Home PTS: Black-Box Penetration Test 3

PTS: Black-Box Penetration Test 3

This is the 3rd writeup of 3 black-box penetration tests offered in INE’s Penetration Testing Student course that I am currently doing in my journey to obtain the eJPT certification.


You have been engaged in a Black-box Penetration Test ( range). Your goal is to read the flag file on each machine. On some of them, you will be required to exploit a remote code execution vulnerability in order to read the flag.

Initial Enumeration and Exploitation

Fping & Nmap Results

The scenario mentioned that the pentest range is taking place at However, the VPN has connected us to with another machine located at as seen above in the Nmap scan results.

With no open ports on the host, I thought this may be a gateway into the range that we are engaged to do the pentest on. As I combed through previous documentation to recall how to add this route to the routing, it seems that the VPN connection already added that route to our table!

We can perform a typical scan on the assigned range to determine the available targets!

Scenario Scan Results Nmap Results

This target has no open ports but similar to the machine, this may be a gateway to another network. Nmap Results


The details provided by the Nmap scan reveal that port 80 is served by Apache on an Ubuntu OS.

The landing page contains no visible data but the page source contains a comment with what appears to be the output of ifconfig.

Dual Homed Target

This target is dual homed with access to an additional network in the range. If we are able to compromise this machine, there might be an opportunity to pivot through this network and compromise additional systems.

Other than the leaked network interface information in the page source, there is not much else to see here.


A tcpwrapped port means that we are not able to send or receive data with that port. This could be a firewall or an access control list that is blocking us from accesing that port. An attempt to establish a connection with netcat is closed instantly.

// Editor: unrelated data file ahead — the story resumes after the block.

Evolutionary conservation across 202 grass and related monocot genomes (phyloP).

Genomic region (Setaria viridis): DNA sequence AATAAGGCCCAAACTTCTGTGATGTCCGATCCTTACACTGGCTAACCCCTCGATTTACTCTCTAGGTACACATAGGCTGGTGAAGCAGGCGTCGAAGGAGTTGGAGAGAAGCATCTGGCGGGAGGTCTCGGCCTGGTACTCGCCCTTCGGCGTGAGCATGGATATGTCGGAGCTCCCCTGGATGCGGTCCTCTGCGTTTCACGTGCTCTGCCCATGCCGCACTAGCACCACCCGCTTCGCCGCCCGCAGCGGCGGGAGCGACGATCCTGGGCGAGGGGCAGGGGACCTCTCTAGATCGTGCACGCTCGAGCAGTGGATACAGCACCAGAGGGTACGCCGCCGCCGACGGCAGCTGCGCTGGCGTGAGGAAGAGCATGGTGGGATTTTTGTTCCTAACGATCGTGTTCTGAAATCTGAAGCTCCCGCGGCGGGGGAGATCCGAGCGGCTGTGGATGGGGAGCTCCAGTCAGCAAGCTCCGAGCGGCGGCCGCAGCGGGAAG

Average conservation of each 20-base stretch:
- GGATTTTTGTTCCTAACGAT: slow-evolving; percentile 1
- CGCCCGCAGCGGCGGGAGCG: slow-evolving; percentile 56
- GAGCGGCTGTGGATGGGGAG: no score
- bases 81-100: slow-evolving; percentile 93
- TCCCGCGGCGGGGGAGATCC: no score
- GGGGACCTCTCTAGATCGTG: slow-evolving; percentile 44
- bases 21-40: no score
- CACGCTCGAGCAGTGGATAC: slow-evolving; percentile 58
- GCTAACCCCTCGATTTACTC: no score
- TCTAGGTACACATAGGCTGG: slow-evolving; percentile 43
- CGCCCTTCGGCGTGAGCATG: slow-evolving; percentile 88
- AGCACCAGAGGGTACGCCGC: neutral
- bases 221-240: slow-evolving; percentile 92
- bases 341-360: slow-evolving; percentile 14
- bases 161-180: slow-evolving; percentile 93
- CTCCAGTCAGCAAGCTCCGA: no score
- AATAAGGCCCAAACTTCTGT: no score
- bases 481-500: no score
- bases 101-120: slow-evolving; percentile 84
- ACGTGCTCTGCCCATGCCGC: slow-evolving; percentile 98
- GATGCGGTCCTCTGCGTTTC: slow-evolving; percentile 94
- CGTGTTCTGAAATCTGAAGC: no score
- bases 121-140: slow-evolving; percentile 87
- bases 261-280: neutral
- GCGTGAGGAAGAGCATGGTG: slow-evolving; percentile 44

For now, we have some information but not much to go off of so let’s continue with the next machine. Nmap Results

The FTP and HTTP services are running on non-standard ports on an Ubuntu OS.


The banner for the ProFTPD service includes a comment to use ftpuser to authenticate. On a hunch, I also used the same for the password which authenticated us to the application. Ftp Flag Location

After successful authentication to the FTP server, the flag is available as a hidden text file along with an additional html folder. Ftp XYZ Directory

It seems that the directory that the FTP daemon is serving could be the same files that the web application is serving. If the ftpuser has write permissions to any of the directories, this would be a vector for remote code execution.

I pulled the index.php and .flag.txt files as the index.html is likely the Apache landing page. We can verify this when we explore the HTTP service.

# .flag.txt
You got the first machine!
# /xyz/index.php


echo "<!-- cmd: " . $_GET["cmd"] . "-->";
echo "<hr />";



The index.php file in the xyz directory executes the ifconfig command which should be displayed on the web page if we browse to that endpoint.


Visting the web application, both of our assumptions are confirmed. The Apache landing page relates to the index.html file and the index.php displays the network interface configuration for this target. Ifconfig

This target is also dual-homed similar to the first one. We can attempt to create a reverse shell connection with a netcat listener on our attacker machine.

Configuring the PHP reverse shell with our tap0 IP address and any port, put the file onto the FTP server 1 . FTP Transfer

Success! Now we can browse to to trigger the reverse shell connection. Reverse Shell

Let’s upgrade this basic shell into a fully interactive TTY shell 2.

Currently, we are the www-data user. In the search for any interesting files, I found a .message data file burrowed in some very lengthy named directories under the elsuser’s home directory. The data was just some binary data with ASCII text thrown in there but it seems this was a rabbit hole to potentially throw us off?

A common step in the privilege escalation vector is to analyze the /etc/passwd file to see the list of system and non-system users. Passwd

There are three additional users that are not root or the service users.

  • elsuser
  • ftpuser
  • test

Without realizing it, I switched to the ftpuser hoping that the credentials from the FTP service were the same. Once we were authenticated, the prompt said root@xubuntu. The whoami command stated that we were root as well even though I logged in as the ftpuser.